Parents fight to save baby with rare genetic disorder

The parents of a baby whose thought to be the only child with a rare chromosome disorder in Northern Ireland are planning to travel to England for a second medical opinion on their treatment options.

Bangor infant Jorja Emerson is 17 months old and has 1q43q44 deletion syndrome, a rare chromosome disorder that has affected her development.

In November last year she started having seizures and now her parents Robbie and Carly have been told to prepare for the worst.

They have been left with many unanswered questions.

Carly told UTV: “I thought we’re getting somewhere, she started rolling over, she started catching her feet and now with all her seizures and this last week, I just feel totally heartbroken.

“It’s horrible, it just feels like we’re lost, we’re on our own. She’d be having prolonged seizures, this is her second time in intensive care, she had a prolonged seizure on the 11 July and it lasted 17 hours. Unfortunately we got worse news, we were told that our daughter’s brain is decaying.”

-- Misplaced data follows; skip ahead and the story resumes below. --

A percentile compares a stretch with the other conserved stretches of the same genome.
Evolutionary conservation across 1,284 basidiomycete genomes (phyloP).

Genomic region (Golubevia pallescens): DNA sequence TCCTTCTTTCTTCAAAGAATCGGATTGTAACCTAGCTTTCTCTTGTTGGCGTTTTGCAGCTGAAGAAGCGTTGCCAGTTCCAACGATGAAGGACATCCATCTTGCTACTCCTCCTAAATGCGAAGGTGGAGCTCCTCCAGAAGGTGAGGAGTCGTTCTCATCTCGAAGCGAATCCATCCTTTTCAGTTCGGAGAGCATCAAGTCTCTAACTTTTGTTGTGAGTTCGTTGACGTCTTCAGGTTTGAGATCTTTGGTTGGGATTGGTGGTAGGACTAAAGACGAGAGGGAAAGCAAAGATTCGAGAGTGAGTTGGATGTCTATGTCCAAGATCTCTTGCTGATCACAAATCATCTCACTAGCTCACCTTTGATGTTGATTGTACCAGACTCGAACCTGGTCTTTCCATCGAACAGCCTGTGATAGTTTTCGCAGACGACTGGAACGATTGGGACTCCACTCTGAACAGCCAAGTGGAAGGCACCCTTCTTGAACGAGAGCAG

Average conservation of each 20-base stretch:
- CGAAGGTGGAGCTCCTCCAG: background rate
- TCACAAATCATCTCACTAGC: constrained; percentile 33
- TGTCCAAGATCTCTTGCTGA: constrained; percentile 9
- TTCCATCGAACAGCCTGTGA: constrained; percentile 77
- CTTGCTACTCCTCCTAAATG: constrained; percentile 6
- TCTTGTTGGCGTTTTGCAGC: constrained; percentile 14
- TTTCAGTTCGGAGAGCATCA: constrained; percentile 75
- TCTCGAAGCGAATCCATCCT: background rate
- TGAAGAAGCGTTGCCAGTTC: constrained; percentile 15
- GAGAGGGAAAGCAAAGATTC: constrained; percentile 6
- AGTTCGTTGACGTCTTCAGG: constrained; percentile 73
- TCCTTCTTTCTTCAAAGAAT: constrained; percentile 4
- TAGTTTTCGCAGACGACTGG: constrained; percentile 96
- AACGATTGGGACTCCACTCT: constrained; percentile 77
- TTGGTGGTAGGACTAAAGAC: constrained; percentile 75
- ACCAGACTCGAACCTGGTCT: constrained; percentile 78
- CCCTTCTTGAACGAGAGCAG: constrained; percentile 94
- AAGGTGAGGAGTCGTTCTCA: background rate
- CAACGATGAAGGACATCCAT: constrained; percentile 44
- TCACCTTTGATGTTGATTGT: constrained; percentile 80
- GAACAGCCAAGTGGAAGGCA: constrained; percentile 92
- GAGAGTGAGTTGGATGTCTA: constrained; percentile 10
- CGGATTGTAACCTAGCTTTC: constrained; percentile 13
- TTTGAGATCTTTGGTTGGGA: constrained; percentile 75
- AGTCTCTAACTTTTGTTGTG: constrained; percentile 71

Jorja has been moved out of intensive care at the Royal Victoria Hospital in Belfast, and now her parents hope to get a second opinion at a private neurology clinic in London.

“You have to question things and go down every road, and if that leads you to the same road, that’s a diagnosis. I don’t think we can just take the first prognosis,” Robbie explained.

Carly added: “I just want answers for my baby girl, I want to give her the best life that we can as parents no matter what the outcome is.”

In a statement the Belfast Health and Social Care Trust says while it cannot comment on individual cases, it continues to do everything possible to provide support for the family at what is a very worrying time for them.

Robbie continued: “We think Jorja is the only child in Ireland with this condition. We just want Jorja to have the life that she deserves like everybody else, like every other child. We just want the answers and need to know what it is, what’s wrong with Jorja and how we can treat it and go forward.”

While Jorja's condition is very complex the family hope by getting her to England there's a fighting chance she might be able to make a recovery.